Radish Greens Pesto packs a peppery, nutritional punch! Be sure to save those radish tops to make this delicious pesto that’s perfect with pasta, chicken, fish, and potatoes!
If you grew up the way I did, you just didn’t waste food. A culinary trend that’s super hot right now when it comes to vegetables is to use as much of the plant as possible. This trend makes total sense. Gardening is also hard work so you don’t want your hard work ending up in the compost bin.
We eagerly anticipate the first radish from our garden each spring. In fact, there could be more photos of first spring radishes on my husband’s Facebook page than photos of our grandkids!
I had heard about making pesto with radish greens and at first, I wasn’t too hip about the idea. After making and trying it, I’m in pesto love and plan to freeze a batch each year just as we do basil pesto.
Can you eat radish greens?
Radish greens are completely edible. Because of their coarse texture, they tend to not work well in salads unless they’re young and very small. This Radish Greens Salad with Hot Bacon Dressing makes full use of those young and tender radish greens!
They can be cooked like any other green, but there too, you’ll want to use young and tender leaves. The texture of the leaves is why they’re perfect as a pesto. After they’ve been processed into pesto, you won’t notice the rough texture at all.
Here’s another reason to save those radish greens. According to Livestrong.com, radish greens are a nutritional powerhouse, ranking right up there with broccoli and kale in terms of antioxidants. They’re also high in vitamin C and calcium. Wow!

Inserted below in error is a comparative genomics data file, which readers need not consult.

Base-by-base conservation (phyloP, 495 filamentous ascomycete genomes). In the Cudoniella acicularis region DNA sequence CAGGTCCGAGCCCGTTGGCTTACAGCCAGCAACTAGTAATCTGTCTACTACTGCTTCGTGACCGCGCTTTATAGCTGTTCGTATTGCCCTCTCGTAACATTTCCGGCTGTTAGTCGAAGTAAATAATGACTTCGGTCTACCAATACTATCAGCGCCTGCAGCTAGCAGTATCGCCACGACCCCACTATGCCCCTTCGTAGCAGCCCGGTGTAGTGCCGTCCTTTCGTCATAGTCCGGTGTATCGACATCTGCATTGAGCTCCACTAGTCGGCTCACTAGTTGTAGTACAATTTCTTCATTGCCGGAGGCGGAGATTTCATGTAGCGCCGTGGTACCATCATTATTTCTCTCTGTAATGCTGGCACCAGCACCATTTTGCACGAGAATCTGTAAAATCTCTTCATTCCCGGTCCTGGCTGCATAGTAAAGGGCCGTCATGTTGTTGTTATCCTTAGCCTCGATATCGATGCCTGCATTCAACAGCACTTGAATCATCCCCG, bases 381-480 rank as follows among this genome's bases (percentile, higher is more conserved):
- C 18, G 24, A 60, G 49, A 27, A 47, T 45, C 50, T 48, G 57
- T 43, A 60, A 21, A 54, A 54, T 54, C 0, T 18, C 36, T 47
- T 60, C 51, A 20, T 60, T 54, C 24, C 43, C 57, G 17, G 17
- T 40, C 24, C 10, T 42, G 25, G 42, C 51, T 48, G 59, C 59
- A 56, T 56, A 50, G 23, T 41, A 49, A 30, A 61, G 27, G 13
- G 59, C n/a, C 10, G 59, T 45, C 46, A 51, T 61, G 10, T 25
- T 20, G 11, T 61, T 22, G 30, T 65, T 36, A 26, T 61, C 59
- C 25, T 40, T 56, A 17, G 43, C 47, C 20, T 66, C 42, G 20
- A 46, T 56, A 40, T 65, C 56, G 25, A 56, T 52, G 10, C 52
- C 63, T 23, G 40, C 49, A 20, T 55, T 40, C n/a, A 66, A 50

How to make Radish Greens Pesto:
- First, clean them well. Radish greens can be muddy. To thoroughly wash them, fill a sink with cool water.
- Place the greens in the sink and gently move them around. Doing so helps the dirt detach.
- Remove the leaves then drain and rinse the sink.
- Fill the sink again and repeat the process. I do this several times until I’m confident no dirt remains.
- Radish greens wilt quickly when separated from the root, so placing them in cool water like this also helps to perk them up. When you’re confident they’re nice and clean, spin dry in a salad spinner. After that, pack the leaves into a food processor and you’re ready to roll!
- This pesto has many of the same ingredients as a traditional basil pesto: Freshly grated Parmesan cheese, garlic, olive oil and nuts.
- Because of their pungent, peppery flavor, I suggest using mild, sweet nuts such as almonds, macadamia or pistachios. If you are allergic to nuts, use sunflower seeds instead.
- A little bit of lemon juice in the pesto really punches up the flavor. If you plan to freeze the pesto, leave out the cheese and garlic and add them when you’re ready to serve the pesto.
Radish Greens Pesto is great with almost anything! Serve with fish, chicken, pasta, potatoes and any other way you would serve traditional pesto. Enjoy!
Recipes that use Radish Greens Pesto or where you can use it:
- Naan Potato Pizza with Radish Top Pesto and Smoked Mozzarella
- Green Minestrone with Radish Greens Pesto
- Oven Fries with Spicy Pesto Aioli
- Lasagna with Pesto, Green Beans and Potatoes
Radish Greens Pesto
- 4 cups (packed) radish tops - (4 good handfuls) washed and dried
- 4 cloves garlic - finely chopped
- ½ large lemon - (approximately 2 tablespoons) juiced
- ½ cup sliced or slivered almonds - or coarsely chopped macadamia nuts or pistachios
- ½ cup freshly grated Parmesan cheese
- ⅓ cup extra-virgin olive oil - plus more as needed
- Salt and freshly ground black pepper - to taste
- Combine first 6 ingredients in a food processor or blender. (If you can't get all the greens into your processor, work in batches.)
- Process until smooth, scraping down the sides as needed.
- Add additional olive oil to achieve a thick sauce consistency. Season to taste with salt and black pepper.
These are estimated values generated from a nutritional database using unbranded products. Please do your own research with the products you're using if you have a serious health issue or are following a specific diet.